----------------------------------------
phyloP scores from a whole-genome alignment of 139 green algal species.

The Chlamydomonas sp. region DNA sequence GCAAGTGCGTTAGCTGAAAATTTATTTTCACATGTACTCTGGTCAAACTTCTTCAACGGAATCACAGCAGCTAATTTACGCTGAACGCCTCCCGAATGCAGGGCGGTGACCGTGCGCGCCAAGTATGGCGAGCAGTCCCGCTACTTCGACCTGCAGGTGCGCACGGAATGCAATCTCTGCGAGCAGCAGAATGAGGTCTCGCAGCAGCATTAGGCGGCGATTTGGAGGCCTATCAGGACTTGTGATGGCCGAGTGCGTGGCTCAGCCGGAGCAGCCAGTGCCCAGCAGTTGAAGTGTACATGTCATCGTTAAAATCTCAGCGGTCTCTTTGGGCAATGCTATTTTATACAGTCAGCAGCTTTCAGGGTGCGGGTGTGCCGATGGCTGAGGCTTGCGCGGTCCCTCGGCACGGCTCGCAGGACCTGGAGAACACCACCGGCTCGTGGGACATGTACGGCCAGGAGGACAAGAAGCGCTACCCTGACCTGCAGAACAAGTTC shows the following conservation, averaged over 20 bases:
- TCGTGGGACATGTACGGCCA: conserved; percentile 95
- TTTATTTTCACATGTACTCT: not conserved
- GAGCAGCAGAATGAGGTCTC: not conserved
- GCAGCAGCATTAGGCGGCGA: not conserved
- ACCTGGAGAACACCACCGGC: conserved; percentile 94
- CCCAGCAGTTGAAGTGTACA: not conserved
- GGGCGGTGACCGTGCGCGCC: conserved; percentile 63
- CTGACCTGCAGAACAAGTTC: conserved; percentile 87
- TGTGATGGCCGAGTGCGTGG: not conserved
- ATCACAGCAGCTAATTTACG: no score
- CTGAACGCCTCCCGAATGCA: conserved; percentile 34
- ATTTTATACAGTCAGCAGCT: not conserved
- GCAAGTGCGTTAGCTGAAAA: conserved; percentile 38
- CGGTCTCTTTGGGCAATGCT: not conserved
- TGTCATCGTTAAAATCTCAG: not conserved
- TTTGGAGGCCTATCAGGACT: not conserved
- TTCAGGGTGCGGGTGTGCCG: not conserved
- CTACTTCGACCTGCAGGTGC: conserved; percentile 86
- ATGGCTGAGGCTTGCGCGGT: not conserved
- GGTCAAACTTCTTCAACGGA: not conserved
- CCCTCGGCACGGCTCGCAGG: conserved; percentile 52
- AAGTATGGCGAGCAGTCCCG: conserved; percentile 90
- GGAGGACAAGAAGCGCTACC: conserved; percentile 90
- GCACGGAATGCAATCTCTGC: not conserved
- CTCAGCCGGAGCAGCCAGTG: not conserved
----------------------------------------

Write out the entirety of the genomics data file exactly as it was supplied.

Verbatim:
phyloP scores from a whole-genome alignment of 139 green algal species.

The Chlamydomonas sp. region DNA sequence GCAAGTGCGTTAGCTGAAAATTTATTTTCACATGTACTCTGGTCAAACTTCTTCAACGGAATCACAGCAGCTAATTTACGCTGAACGCCTCCCGAATGCAGGGCGGTGACCGTGCGCGCCAAGTATGGCGAGCAGTCCCGCTACTTCGACCTGCAGGTGCGCACGGAATGCAATCTCTGCGAGCAGCAGAATGAGGTCTCGCAGCAGCATTAGGCGGCGATTTGGAGGCCTATCAGGACTTGTGATGGCCGAGTGCGTGGCTCAGCCGGAGCAGCCAGTGCCCAGCAGTTGAAGTGTACATGTCATCGTTAAAATCTCAGCGGTCTCTTTGGGCAATGCTATTTTATACAGTCAGCAGCTTTCAGGGTGCGGGTGTGCCGATGGCTGAGGCTTGCGCGGTCCCTCGGCACGGCTCGCAGGACCTGGAGAACACCACCGGCTCGTGGGACATGTACGGCCAGGAGGACAAGAAGCGCTACCCTGACCTGCAGAACAAGTTC shows the following conservation, averaged over 20 bases:
- TCGTGGGACATGTACGGCCA: conserved; percentile 95
- TTTATTTTCACATGTACTCT: not conserved
- GAGCAGCAGAATGAGGTCTC: not conserved
- GCAGCAGCATTAGGCGGCGA: not conserved
- ACCTGGAGAACACCACCGGC: conserved; percentile 94
- CCCAGCAGTTGAAGTGTACA: not conserved
- GGGCGGTGACCGTGCGCGCC: conserved; percentile 63
- CTGACCTGCAGAACAAGTTC: conserved; percentile 87
- TGTGATGGCCGAGTGCGTGG: not conserved
- ATCACAGCAGCTAATTTACG: no score
- CTGAACGCCTCCCGAATGCA: conserved; percentile 34
- ATTTTATACAGTCAGCAGCT: not conserved
- GCAAGTGCGTTAGCTGAAAA: conserved; percentile 38
- CGGTCTCTTTGGGCAATGCT: not conserved
- TGTCATCGTTAAAATCTCAG: not conserved
- TTTGGAGGCCTATCAGGACT: not conserved
- TTCAGGGTGCGGGTGTGCCG: not conserved
- CTACTTCGACCTGCAGGTGC: conserved; percentile 86
- ATGGCTGAGGCTTGCGCGGT: not conserved
- GGTCAAACTTCTTCAACGGA: not conserved
- CCCTCGGCACGGCTCGCAGG: conserved; percentile 52
- AAGTATGGCGAGCAGTCCCG: conserved; percentile 90
- GGAGGACAAGAAGCGCTACC: conserved; percentile 90
- GCACGGAATGCAATCTCTGC: not conserved
- CTCAGCCGGAGCAGCCAGTG: not conserved